How to avoid a ‘Kodak moment’ collapse with good design

Is your business facing its own ‘Kodak moment’? If so, how could ‘design thinking’ turn it around?

That was the essence of presentation by Sven Baker, chairman and group CEO of New Zealand company Designworks, delivered at the 2014 Design as Strategy Forum, held in conjunction with the Vivid Festival.

Baker is an advocate for utilising ‘design thinking’ to turn around business fortunes, using design not as an aesthetically-pleasing add-on to marketing and communications, but rather as a strategic business tool.

Organisations that embed designers in their business operations financially outperform those who don’t, Baker said. To illustrate his point he showed the audience this picture:

Steve Sasson with the world's first digital camera.

The world’s first digital camera was built in the 1970s by Steve Sasson, an engineer at Eastman Kodak. According the Sasson, when he showed his filmless model, pictured above, to the management at Kodak they said ‘that’s cute — but don’t tell anyone about it’.

Baker said this unwillingness to accept new technology led to Kodak’s ultimate decline. It chose to protect its legacy rather than embrace the new.

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Design-thinking is about solving underlying problems. When Baker works with businesses he asks, “What problem are we trying to solve? And what’s the biggest problem that we can solve first?”

Baker said that a decade ago Air New Zealand was facing its own ‘Kodak moment’ after the collapse of Ansett Australia but has managed to turn its fortunes around, partly thanks to its campaign which focused on adding value to economy class, solving the problem of the uncomfortable and cramped long haul flight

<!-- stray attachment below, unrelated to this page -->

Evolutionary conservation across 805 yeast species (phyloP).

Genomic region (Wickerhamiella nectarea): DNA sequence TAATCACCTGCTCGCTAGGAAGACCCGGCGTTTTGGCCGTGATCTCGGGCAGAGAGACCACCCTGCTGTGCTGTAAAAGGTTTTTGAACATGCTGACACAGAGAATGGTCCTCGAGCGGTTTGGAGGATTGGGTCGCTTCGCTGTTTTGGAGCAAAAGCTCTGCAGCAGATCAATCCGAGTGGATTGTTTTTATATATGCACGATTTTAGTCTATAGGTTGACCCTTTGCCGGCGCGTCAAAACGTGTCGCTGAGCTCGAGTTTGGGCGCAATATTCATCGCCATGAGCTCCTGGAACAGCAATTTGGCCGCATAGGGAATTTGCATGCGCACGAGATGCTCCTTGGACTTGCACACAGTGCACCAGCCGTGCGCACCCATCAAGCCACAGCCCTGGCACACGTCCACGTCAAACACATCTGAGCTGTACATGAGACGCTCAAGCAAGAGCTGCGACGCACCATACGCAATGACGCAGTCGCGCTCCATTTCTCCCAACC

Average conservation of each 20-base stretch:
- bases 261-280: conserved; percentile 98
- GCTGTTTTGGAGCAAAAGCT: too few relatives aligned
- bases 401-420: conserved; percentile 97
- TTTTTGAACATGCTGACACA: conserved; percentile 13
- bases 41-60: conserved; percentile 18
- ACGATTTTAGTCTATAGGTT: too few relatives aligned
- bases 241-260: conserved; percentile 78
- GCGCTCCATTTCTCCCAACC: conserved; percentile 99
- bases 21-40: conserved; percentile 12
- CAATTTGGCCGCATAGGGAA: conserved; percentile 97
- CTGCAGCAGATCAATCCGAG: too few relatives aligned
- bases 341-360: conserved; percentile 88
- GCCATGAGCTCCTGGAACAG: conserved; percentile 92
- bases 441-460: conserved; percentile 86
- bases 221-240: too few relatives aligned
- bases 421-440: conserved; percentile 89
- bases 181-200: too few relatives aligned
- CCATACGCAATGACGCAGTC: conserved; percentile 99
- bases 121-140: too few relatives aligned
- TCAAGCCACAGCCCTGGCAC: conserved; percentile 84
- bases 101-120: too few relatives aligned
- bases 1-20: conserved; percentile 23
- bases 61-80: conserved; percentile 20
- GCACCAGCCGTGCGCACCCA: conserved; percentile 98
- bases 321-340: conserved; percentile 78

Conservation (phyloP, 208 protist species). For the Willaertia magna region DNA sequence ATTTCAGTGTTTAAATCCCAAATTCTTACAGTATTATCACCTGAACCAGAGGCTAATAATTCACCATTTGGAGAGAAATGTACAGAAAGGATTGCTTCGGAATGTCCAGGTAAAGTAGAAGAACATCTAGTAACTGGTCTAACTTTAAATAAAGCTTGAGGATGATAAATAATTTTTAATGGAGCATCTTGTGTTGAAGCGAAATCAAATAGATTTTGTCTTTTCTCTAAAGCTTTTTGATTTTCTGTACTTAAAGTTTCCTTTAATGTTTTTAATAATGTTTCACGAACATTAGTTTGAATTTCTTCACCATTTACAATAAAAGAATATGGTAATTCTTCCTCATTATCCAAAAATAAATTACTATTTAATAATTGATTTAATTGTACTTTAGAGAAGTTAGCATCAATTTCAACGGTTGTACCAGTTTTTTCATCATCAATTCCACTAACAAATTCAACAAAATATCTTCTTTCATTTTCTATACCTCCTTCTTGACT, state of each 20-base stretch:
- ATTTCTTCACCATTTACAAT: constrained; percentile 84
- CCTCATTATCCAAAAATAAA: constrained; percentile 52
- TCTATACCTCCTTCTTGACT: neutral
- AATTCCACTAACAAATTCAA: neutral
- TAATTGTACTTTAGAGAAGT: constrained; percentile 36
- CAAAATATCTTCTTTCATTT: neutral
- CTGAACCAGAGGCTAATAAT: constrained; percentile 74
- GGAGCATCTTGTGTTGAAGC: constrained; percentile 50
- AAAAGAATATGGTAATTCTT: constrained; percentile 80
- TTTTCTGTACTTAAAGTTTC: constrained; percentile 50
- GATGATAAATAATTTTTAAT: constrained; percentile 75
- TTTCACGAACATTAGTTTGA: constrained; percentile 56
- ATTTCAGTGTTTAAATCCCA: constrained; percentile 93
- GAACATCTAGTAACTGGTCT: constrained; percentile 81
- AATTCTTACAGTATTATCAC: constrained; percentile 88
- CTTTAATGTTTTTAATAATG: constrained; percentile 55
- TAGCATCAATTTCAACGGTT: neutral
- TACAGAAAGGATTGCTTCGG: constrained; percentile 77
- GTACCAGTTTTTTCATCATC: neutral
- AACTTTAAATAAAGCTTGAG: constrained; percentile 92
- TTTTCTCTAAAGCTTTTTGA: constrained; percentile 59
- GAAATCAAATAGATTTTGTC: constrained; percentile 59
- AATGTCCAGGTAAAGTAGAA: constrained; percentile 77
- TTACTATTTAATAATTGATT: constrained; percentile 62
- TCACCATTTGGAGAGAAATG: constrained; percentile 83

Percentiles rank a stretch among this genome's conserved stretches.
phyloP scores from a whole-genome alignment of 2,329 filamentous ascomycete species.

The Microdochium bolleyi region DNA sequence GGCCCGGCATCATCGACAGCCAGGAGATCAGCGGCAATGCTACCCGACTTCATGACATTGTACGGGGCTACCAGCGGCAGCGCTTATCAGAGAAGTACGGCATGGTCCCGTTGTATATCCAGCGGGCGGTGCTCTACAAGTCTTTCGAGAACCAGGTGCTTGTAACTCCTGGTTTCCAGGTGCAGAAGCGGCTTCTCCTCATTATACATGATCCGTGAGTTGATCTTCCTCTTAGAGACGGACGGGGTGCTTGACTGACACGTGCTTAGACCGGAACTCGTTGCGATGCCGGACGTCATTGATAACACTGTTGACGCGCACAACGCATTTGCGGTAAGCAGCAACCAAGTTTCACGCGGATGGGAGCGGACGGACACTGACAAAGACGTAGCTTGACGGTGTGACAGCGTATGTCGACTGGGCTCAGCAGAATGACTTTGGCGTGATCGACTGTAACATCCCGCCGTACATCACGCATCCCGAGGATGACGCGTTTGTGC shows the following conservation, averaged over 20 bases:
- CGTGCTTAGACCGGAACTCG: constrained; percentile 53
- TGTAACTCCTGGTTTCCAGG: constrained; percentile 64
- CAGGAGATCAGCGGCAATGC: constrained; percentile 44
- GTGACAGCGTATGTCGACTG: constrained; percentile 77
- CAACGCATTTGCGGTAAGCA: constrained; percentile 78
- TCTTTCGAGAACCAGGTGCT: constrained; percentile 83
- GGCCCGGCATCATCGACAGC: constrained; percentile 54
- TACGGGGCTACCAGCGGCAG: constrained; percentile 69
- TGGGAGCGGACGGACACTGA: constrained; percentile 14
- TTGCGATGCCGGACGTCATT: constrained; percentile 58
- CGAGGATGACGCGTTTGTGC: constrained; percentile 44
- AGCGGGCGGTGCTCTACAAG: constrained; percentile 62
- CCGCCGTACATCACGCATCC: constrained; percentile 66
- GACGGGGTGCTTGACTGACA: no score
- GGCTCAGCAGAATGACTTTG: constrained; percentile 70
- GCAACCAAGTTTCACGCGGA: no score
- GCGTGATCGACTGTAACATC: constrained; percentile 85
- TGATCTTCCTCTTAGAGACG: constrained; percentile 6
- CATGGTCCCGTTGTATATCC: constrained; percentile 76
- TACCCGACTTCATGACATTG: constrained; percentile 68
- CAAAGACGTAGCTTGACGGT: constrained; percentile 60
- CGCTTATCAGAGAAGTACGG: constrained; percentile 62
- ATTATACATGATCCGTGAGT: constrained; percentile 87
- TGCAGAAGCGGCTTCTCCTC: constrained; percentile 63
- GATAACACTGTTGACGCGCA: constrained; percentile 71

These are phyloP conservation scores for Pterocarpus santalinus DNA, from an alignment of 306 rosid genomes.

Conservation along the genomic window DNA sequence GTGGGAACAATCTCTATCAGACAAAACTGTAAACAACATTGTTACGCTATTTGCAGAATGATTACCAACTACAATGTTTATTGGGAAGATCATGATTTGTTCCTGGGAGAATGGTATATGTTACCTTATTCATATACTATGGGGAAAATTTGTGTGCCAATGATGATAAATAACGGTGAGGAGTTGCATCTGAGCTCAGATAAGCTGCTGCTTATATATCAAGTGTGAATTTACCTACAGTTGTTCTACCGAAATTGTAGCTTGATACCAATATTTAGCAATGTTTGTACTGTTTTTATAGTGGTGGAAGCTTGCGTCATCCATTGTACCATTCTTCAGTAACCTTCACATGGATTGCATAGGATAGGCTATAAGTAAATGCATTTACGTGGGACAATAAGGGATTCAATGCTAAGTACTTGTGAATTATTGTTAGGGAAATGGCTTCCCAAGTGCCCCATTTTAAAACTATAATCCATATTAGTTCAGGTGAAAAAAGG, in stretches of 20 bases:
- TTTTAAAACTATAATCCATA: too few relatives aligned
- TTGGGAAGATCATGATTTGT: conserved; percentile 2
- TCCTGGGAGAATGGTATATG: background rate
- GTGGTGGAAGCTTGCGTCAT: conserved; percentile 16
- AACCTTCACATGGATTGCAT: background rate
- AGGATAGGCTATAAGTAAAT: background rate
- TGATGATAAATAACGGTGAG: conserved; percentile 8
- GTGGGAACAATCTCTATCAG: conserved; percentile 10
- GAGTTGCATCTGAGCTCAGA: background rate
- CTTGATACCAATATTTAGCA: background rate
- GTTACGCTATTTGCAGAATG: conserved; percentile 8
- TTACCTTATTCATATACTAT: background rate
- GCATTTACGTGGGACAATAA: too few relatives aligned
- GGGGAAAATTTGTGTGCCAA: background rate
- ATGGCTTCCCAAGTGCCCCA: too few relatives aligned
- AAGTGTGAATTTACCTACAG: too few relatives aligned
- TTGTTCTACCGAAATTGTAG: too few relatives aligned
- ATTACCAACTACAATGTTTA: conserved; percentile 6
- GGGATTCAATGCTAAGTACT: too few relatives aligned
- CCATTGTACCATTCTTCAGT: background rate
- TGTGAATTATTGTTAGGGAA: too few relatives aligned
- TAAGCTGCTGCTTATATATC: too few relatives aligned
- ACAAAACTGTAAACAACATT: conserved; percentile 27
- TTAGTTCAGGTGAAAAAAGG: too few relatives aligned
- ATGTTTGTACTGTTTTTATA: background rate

Air New Zealand’s Skycouch  — a row of three economy seats that can be positioned to lay flat — has turned ‘cattle class’ into ‘cuddle class.’ Baker said Air New Zealand will make more money from the selling the seat design to other airlines that it will in economy class ticket sales.

Baker said that support from consecutive New Zealand governments has helped change the way businesses see design, and has encouraged them to start to embed that capability within the business.

Further, the absence of natural resources to be dug up and exported has also forced New Zealand businesses into creating niche products and services which they can charge a premium for.

“We have come to understand that our future prosperity as a nation, as a very small nation, at the very edge of the world, our future prosperity demands that we focus our energies on turning that natural advantage that we have into higher value products and services that we can offer the world.

“It’s meant tapping into the emerging category trends and consumer demand and focusing on developing narrow, niche products that we can demand a premium for,” Baker said.

Vivid Sydney continues through 9 June 2014.

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